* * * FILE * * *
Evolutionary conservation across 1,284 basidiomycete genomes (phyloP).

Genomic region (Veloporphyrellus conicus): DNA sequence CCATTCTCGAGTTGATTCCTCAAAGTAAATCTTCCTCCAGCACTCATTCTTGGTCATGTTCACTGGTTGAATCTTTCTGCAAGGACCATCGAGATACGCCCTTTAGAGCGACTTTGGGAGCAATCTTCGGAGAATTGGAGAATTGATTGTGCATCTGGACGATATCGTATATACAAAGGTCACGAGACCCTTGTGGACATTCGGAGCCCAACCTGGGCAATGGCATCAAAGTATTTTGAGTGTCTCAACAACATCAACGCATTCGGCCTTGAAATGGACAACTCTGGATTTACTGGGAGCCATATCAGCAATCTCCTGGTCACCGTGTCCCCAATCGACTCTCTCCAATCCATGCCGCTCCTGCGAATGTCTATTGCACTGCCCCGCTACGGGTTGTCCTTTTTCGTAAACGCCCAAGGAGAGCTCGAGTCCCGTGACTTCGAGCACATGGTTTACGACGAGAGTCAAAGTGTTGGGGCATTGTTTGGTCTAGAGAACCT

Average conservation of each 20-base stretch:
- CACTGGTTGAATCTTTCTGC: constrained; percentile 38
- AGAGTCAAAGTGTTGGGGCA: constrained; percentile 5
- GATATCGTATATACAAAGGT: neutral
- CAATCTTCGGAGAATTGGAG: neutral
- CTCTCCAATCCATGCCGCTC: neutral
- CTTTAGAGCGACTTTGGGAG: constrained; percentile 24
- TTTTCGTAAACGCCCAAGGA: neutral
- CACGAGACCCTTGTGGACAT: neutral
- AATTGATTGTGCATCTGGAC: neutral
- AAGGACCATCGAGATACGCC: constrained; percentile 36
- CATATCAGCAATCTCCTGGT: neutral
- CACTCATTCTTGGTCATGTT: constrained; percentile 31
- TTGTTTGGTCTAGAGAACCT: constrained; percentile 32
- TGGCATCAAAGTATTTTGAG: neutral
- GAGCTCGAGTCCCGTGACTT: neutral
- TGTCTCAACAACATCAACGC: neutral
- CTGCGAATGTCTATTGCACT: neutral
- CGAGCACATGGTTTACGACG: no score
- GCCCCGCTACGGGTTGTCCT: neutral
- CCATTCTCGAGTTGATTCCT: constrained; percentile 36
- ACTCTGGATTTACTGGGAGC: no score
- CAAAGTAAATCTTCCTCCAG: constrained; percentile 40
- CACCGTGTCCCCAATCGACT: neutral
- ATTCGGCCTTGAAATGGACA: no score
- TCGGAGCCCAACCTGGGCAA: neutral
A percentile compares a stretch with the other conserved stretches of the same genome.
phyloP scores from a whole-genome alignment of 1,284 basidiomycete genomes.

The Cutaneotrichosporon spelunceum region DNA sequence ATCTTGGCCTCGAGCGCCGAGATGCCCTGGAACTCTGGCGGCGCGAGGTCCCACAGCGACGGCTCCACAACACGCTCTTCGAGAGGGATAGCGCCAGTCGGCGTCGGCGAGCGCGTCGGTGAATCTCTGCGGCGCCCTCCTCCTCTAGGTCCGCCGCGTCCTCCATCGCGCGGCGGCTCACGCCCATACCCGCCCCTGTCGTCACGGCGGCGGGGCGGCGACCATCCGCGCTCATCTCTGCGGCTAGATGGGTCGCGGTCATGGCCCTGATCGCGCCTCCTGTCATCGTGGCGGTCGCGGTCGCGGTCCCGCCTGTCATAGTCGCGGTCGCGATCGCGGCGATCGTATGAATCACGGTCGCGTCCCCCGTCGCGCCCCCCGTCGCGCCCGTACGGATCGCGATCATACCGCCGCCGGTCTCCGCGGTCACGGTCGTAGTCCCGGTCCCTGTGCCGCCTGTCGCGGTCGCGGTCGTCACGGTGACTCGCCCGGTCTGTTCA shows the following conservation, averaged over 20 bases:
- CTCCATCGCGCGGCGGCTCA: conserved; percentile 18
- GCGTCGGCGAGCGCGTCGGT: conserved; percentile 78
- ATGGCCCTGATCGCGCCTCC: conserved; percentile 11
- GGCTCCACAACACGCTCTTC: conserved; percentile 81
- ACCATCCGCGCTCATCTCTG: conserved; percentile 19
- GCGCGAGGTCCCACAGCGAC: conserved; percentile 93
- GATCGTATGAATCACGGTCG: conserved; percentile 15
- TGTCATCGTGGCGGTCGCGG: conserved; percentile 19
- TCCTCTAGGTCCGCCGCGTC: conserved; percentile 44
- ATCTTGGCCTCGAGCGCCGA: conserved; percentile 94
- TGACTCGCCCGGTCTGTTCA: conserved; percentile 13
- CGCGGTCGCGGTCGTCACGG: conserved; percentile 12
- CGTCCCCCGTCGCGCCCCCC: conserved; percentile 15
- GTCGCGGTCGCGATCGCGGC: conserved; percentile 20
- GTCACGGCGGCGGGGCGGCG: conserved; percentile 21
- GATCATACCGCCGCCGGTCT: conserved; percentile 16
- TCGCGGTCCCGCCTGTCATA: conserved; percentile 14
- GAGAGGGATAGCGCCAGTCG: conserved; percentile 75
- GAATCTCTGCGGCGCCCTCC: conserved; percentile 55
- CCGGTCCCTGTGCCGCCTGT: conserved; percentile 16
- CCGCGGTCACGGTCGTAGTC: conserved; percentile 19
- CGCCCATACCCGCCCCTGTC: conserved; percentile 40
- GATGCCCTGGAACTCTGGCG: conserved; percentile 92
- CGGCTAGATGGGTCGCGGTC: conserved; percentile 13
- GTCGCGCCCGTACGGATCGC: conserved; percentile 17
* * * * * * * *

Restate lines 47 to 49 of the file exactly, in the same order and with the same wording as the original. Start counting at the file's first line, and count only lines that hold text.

- GATCATACCGCCGCCGGTCT: conserved; percentile 16
- TCGCGGTCCCGCCTGTCATA: conserved; percentile 14
- GAGAGGGATAGCGCCAGTCG: conserved; percentile 75